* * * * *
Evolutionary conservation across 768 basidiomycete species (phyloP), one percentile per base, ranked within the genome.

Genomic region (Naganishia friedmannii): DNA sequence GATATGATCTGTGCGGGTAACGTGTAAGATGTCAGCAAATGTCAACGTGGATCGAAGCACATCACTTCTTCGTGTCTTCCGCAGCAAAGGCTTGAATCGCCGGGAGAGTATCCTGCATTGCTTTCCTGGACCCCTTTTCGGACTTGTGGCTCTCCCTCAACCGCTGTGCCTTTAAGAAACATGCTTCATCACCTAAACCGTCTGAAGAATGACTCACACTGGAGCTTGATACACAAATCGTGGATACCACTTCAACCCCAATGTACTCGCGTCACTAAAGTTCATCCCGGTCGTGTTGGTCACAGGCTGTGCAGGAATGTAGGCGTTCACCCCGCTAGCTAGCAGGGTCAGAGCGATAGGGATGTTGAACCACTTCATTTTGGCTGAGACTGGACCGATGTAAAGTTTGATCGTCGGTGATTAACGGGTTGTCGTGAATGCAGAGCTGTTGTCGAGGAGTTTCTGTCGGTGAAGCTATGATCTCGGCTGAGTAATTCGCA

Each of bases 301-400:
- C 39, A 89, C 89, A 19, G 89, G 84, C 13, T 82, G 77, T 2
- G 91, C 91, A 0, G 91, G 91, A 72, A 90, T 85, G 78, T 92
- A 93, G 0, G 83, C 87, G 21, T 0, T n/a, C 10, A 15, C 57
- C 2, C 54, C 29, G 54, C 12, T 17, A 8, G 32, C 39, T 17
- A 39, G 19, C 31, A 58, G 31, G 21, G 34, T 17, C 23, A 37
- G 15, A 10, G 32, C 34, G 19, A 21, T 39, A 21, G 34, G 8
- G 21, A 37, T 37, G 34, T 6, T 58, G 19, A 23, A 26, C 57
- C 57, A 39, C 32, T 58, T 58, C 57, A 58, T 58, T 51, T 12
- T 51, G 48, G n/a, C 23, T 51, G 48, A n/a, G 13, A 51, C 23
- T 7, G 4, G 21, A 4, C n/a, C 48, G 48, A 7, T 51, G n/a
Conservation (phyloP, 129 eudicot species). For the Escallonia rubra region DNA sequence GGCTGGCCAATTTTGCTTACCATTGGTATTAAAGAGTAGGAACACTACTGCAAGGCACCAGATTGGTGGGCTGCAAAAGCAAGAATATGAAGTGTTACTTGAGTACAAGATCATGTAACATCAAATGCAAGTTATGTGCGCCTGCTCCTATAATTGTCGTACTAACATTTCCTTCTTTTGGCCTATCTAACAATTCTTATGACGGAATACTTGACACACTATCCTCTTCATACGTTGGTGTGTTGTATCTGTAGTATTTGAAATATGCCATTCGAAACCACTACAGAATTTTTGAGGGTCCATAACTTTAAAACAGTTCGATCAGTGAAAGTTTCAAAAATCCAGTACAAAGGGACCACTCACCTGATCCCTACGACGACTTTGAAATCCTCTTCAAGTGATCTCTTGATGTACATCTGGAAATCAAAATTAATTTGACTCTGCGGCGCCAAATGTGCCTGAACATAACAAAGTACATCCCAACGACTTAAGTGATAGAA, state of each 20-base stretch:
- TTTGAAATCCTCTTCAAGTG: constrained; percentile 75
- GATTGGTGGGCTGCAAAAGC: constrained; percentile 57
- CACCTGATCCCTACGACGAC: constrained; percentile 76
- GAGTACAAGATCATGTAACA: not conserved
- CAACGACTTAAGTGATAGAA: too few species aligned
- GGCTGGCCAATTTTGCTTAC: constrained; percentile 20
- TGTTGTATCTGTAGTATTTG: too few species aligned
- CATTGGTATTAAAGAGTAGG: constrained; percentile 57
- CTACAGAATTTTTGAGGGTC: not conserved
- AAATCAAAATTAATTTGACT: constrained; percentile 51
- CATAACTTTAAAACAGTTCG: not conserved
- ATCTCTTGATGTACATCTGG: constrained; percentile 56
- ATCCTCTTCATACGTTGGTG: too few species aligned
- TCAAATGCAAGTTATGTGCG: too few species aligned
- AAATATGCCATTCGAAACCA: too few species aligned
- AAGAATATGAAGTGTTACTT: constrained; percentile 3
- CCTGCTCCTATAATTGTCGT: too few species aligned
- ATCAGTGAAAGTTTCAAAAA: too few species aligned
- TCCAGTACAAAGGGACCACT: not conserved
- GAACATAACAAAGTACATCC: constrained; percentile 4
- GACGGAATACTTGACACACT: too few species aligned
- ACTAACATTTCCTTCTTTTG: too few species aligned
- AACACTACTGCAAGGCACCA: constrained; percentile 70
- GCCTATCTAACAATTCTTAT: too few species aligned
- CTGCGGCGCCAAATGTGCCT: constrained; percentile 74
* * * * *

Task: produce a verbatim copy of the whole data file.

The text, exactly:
Evolutionary conservation across 768 basidiomycete species (phyloP), one percentile per base, ranked within the genome.

Genomic region (Naganishia friedmannii): DNA sequence GATATGATCTGTGCGGGTAACGTGTAAGATGTCAGCAAATGTCAACGTGGATCGAAGCACATCACTTCTTCGTGTCTTCCGCAGCAAAGGCTTGAATCGCCGGGAGAGTATCCTGCATTGCTTTCCTGGACCCCTTTTCGGACTTGTGGCTCTCCCTCAACCGCTGTGCCTTTAAGAAACATGCTTCATCACCTAAACCGTCTGAAGAATGACTCACACTGGAGCTTGATACACAAATCGTGGATACCACTTCAACCCCAATGTACTCGCGTCACTAAAGTTCATCCCGGTCGTGTTGGTCACAGGCTGTGCAGGAATGTAGGCGTTCACCCCGCTAGCTAGCAGGGTCAGAGCGATAGGGATGTTGAACCACTTCATTTTGGCTGAGACTGGACCGATGTAAAGTTTGATCGTCGGTGATTAACGGGTTGTCGTGAATGCAGAGCTGTTGTCGAGGAGTTTCTGTCGGTGAAGCTATGATCTCGGCTGAGTAATTCGCA

Each of bases 301-400:
- C 39, A 89, C 89, A 19, G 89, G 84, C 13, T 82, G 77, T 2
- G 91, C 91, A 0, G 91, G 91, A 72, A 90, T 85, G 78, T 92
- A 93, G 0, G 83, C 87, G 21, T 0, T n/a, C 10, A 15, C 57
- C 2, C 54, C 29, G 54, C 12, T 17, A 8, G 32, C 39, T 17
- A 39, G 19, C 31, A 58, G 31, G 21, G 34, T 17, C 23, A 37
- G 15, A 10, G 32, C 34, G 19, A 21, T 39, A 21, G 34, G 8
- G 21, A 37, T 37, G 34, T 6, T 58, G 19, A 23, A 26, C 57
- C 57, A 39, C 32, T 58, T 58, C 57, A 58, T 58, T 51, T 12
- T 51, G 48, G n/a, C 23, T 51, G 48, A n/a, G 13, A 51, C 23
- T 7, G 4, G 21, A 4, C n/a, C 48, G 48, A 7, T 51, G n/a
Conservation (phyloP, 129 eudicot species). For the Escallonia rubra region DNA sequence GGCTGGCCAATTTTGCTTACCATTGGTATTAAAGAGTAGGAACACTACTGCAAGGCACCAGATTGGTGGGCTGCAAAAGCAAGAATATGAAGTGTTACTTGAGTACAAGATCATGTAACATCAAATGCAAGTTATGTGCGCCTGCTCCTATAATTGTCGTACTAACATTTCCTTCTTTTGGCCTATCTAACAATTCTTATGACGGAATACTTGACACACTATCCTCTTCATACGTTGGTGTGTTGTATCTGTAGTATTTGAAATATGCCATTCGAAACCACTACAGAATTTTTGAGGGTCCATAACTTTAAAACAGTTCGATCAGTGAAAGTTTCAAAAATCCAGTACAAAGGGACCACTCACCTGATCCCTACGACGACTTTGAAATCCTCTTCAAGTGATCTCTTGATGTACATCTGGAAATCAAAATTAATTTGACTCTGCGGCGCCAAATGTGCCTGAACATAACAAAGTACATCCCAACGACTTAAGTGATAGAA, state of each 20-base stretch:
- TTTGAAATCCTCTTCAAGTG: constrained; percentile 75
- GATTGGTGGGCTGCAAAAGC: constrained; percentile 57
- CACCTGATCCCTACGACGAC: constrained; percentile 76
- GAGTACAAGATCATGTAACA: not conserved
- CAACGACTTAAGTGATAGAA: too few species aligned
- GGCTGGCCAATTTTGCTTAC: constrained; percentile 20
- TGTTGTATCTGTAGTATTTG: too few species aligned
- CATTGGTATTAAAGAGTAGG: constrained; percentile 57
- CTACAGAATTTTTGAGGGTC: not conserved
- AAATCAAAATTAATTTGACT: constrained; percentile 51
- CATAACTTTAAAACAGTTCG: not conserved
- ATCTCTTGATGTACATCTGG: constrained; percentile 56
- ATCCTCTTCATACGTTGGTG: too few species aligned
- TCAAATGCAAGTTATGTGCG: too few species aligned
- AAATATGCCATTCGAAACCA: too few species aligned
- AAGAATATGAAGTGTTACTT: constrained; percentile 3
- CCTGCTCCTATAATTGTCGT: too few species aligned
- ATCAGTGAAAGTTTCAAAAA: too few species aligned
- TCCAGTACAAAGGGACCACT: not conserved
- GAACATAACAAAGTACATCC: constrained; percentile 4
- GACGGAATACTTGACACACT: too few species aligned
- ACTAACATTTCCTTCTTTTG: too few species aligned
- AACACTACTGCAAGGCACCA: constrained; percentile 70
- GCCTATCTAACAATTCTTAT: too few species aligned
- CTGCGGCGCCAAATGTGCCT: constrained; percentile 74